I love reading about process, talking about process, hearing about process and applying processes to problems. So much, that I think it may be a problem sometimes. I was reading the first couple of chapters of Twyla Tharp's book "The Creative Habit" (I just started, I'll report more as I finish...) and she writes about some of the fears that can potentially shut down the creative act before it begins. I began thinking, a big one for me is "I may not do it right". This is subtly different than "I don't know how to do it". "Do it" implies ignorance while "do it right" implies fear.
I can take the idea of "doing it right" to the nth degree sometimes. There was a time when I would spend hours trying to design a practice routine and never practice because I was concerned that my routine was not "right". I am happy to say that I have gotten past a lot of this (knock Mac...) with regards to practicing and playing the saxophone, but I still run up against it in composing. When I start a new piece (or tune) my mind will always begin putting up parameters: Modal thing, Rhythm Changes thing, ECM thing, Tune on a standard's changes etc. Now, very often this is a wonderful tool and I get good results from using it but what I dislike about it is that it puts my mind into a judgmental place: "that line doesn't fit", "it's not hip enough". Very often, it doesn't and it's not but a teacher of mine told me that we should write the music that catches our interest (or words to that effect). The short of it is I let myself get caught up in the world of "should" instead of the world of what is. If I hear and like something that is of a major tonality - I should write a major tonality, not try to force the idea into a preconceived idea of what the tune "should" be.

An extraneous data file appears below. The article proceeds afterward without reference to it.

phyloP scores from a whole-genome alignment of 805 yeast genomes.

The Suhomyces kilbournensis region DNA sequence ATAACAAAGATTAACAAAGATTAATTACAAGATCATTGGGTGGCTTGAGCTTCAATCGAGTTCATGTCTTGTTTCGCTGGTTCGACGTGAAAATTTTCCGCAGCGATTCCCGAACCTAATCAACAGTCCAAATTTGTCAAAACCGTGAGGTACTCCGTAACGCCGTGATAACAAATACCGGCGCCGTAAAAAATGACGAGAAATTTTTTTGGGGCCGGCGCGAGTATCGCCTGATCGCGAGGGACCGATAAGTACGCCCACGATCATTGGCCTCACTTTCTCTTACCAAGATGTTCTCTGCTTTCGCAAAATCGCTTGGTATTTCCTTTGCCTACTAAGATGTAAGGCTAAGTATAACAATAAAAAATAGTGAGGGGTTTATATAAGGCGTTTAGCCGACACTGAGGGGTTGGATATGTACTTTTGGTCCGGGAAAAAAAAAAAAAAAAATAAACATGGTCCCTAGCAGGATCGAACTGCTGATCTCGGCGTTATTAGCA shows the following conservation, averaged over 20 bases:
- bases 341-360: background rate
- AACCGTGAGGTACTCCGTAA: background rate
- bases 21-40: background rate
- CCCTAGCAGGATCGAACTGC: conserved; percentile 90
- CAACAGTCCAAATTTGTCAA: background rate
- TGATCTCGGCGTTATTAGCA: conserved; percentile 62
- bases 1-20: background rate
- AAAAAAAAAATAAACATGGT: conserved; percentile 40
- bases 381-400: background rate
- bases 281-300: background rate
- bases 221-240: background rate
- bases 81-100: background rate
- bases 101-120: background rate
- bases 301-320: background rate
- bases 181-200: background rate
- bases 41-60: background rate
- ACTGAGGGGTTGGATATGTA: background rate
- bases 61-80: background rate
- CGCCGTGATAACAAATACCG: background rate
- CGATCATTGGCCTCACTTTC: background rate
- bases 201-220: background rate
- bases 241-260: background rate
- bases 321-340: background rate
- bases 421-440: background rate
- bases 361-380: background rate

I will always use processes and rituals (more on that later) but I have to be careful not to force or bully the music in the guise of "following the process".